The discovery of Yorkshire artist Joash Woodrow amazed the art world and he still enthralls. Sheena Hastings reports.
FOR the best part of five decades no-one saw his work, then in his twilight years an accidental discovery brought the prolific oeuvre of Leeds artist Joash Woodrow to light.
It’s the kind of story that captures the imagination and stays there, begging all sorts of questions about what would have happened to the many hundreds of pieces he had accumulated in a small north Leeds house had someone not come along to rescue them.
Seen now as one of the most significant figures in post-war British art, Joash Woodrow returned from London to the family home in Leeds. Eventually he spent 20 years living alone, and apart from forays to draw people or industrial buildings around the city, led a solitary life.
His work was never shown, and the house was overcrowded with drawings and paintings, some of them on pieces of old board, broken bits of furniture and even the dismembered parts of a piano.
A fire at the house meant Joash had to move into sheltered accommodation.
Luckily, before anyone had the chance to get rid of the undamaged art works, painter Christopher P Wood randomly picked up one of several books of engraved Victorian art history in a second-hand bookshop in Harrogate.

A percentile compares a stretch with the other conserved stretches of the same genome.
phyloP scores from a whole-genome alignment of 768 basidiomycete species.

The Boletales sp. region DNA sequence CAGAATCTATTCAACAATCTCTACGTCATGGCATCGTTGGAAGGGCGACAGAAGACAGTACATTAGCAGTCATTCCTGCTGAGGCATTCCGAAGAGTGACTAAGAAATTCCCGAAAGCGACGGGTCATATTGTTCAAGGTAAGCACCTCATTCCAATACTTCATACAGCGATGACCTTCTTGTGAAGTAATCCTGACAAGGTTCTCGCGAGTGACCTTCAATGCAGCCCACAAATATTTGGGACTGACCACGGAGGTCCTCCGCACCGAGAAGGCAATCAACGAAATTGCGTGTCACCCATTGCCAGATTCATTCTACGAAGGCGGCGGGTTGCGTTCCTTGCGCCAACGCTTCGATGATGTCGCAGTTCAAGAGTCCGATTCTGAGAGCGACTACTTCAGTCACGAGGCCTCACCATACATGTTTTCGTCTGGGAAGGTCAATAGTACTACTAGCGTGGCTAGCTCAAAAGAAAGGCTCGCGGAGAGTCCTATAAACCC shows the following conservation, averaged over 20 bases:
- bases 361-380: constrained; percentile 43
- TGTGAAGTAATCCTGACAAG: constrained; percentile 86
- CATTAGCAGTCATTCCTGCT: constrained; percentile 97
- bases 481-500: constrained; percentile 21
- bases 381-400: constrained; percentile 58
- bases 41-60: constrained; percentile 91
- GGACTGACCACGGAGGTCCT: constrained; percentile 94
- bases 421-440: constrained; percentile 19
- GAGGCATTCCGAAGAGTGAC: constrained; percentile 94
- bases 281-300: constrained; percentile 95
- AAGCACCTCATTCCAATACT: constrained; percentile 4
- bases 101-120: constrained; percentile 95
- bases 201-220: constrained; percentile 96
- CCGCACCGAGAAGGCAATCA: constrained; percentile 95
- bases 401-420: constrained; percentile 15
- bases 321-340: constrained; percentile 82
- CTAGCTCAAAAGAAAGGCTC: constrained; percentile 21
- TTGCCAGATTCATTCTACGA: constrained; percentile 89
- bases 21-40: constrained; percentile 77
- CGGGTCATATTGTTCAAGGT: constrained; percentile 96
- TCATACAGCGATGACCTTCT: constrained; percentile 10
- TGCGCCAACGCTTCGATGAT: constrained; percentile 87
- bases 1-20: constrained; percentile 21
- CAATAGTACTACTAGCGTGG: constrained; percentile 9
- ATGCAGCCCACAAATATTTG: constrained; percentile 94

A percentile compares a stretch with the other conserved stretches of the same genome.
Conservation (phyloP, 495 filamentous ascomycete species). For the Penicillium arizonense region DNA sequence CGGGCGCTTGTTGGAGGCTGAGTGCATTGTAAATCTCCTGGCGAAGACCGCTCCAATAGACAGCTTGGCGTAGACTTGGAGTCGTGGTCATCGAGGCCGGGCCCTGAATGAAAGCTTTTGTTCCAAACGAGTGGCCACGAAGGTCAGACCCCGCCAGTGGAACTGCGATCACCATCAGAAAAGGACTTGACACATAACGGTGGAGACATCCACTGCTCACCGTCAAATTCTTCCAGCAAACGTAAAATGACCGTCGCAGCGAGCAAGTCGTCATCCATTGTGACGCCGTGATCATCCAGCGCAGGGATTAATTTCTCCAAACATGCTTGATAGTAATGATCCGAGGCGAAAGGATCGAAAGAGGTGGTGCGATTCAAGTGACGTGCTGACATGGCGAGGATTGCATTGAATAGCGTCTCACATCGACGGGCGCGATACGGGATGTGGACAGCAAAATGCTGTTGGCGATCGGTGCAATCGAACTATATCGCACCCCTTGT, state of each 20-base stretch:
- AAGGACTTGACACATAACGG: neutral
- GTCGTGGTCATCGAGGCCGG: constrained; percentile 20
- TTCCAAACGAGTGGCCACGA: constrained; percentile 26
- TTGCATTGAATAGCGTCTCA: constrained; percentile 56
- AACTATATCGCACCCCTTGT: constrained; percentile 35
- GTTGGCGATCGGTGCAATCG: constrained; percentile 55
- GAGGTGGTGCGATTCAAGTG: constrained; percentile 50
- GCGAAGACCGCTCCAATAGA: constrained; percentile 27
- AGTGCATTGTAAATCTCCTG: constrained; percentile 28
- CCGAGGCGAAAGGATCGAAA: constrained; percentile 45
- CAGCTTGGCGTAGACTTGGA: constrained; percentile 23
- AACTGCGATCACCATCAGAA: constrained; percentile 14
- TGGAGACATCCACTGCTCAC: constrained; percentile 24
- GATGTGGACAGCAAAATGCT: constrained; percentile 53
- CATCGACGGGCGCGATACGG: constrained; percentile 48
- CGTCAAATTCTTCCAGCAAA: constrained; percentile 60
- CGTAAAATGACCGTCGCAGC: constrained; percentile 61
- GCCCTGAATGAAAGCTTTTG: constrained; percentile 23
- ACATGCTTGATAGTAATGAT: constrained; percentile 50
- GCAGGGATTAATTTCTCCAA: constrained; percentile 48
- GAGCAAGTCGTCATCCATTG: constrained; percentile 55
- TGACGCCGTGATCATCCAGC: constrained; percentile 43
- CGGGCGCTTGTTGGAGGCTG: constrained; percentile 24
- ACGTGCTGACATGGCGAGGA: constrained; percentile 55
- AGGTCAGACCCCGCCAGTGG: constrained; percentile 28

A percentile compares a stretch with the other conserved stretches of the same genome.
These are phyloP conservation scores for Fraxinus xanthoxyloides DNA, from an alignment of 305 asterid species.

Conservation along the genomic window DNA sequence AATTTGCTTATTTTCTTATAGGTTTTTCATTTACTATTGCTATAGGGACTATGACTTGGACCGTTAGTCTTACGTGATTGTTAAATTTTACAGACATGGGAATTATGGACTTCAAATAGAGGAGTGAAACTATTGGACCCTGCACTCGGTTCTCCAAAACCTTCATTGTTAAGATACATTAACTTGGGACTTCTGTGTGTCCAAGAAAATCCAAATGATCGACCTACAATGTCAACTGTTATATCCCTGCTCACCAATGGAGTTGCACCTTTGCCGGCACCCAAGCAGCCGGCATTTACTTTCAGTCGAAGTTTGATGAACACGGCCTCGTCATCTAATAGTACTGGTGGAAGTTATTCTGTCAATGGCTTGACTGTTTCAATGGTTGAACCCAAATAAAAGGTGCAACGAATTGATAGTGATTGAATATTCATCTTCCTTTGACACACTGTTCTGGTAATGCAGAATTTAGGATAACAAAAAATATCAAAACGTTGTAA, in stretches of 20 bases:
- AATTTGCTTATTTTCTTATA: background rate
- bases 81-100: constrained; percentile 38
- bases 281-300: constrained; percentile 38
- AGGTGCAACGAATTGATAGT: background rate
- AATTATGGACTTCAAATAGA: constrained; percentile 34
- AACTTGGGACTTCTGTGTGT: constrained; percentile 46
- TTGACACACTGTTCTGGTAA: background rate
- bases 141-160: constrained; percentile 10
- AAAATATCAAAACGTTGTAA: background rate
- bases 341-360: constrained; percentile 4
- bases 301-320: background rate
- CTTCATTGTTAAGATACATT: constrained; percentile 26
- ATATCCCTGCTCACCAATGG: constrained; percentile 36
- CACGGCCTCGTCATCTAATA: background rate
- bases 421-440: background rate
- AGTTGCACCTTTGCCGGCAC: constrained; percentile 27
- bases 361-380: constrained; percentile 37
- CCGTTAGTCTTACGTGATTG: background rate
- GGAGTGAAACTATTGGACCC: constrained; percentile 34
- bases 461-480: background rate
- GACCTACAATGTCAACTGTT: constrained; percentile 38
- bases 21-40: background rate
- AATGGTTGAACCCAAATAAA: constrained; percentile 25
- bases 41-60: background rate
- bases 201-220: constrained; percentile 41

Wild and colourful drawings and collages had been added to the pages by Woodrow. This discovery led Wood’s art dealer friend Andrew Stewart to visit the house and find the extraordinary work stacked in every available space.
Woodrow died in 2006, aged 78, but not before he’d grudgingly agreed to his work being shown to the world. Many public and private collections leapt upon it.
A highly educated and sophisticated artist, Woodrow lived to see his work gain great acclaim and fetch high prices on the international market. Demand is unabated, but supply is not infinite.
The latest exhibition of his work, at Hester Fine Art in Leeds, focuses on works on paper.
These include drawings, paintings and collages, and they’re full of life, directness, spontaneity, remarkable draughtsmanship and utter confidence in his vision.
The buildings of Leeds, pub characters, street musicians, clowns and Yorkshire’s coastal villages are some of the many subjects explored.
Chris Wood is still fascinated by the shy artistic giant, and is also an authority, having catalogued the work and co-authored a book on his work. When a play about Woodrow was premiered in Manchester a couple of years ago, Wood also had the strange experience seeing himself portrayed on stage.
“For me the drawings are the essence of Woodrow. There isn’t one that isn’t full of him. In an age when so many with less talent seek fame and fortune, the fact that he made art for the pure pleasure of it and sold nothing is so refreshing.”
Joash Woodrow – Works on Paper is at Hester Fine Art, 1 Meanwood Close, Leeds LS7 2JF 0113 262 0056 until March 31.
Lifetime’s work that was hidden away over decades
BORN in Leeds in 1927 to Polish Jewish parents and one of eight siblings, Joash Woodrow studied at Leeds College of Art and the Royal College of Art, where he was a contemporary of Peter Blake.
Shortly after graduating, he suffered a nervous breakdown and returned to live at his parents’ home. Unbeknown to the wider art establishment, over several decades he amassed 750-odd paintings and thousands of drawings, but didn’t sell one.
In 2001 his work was accidentally discovered by painter Christopher P Wood and exhibited for the first time.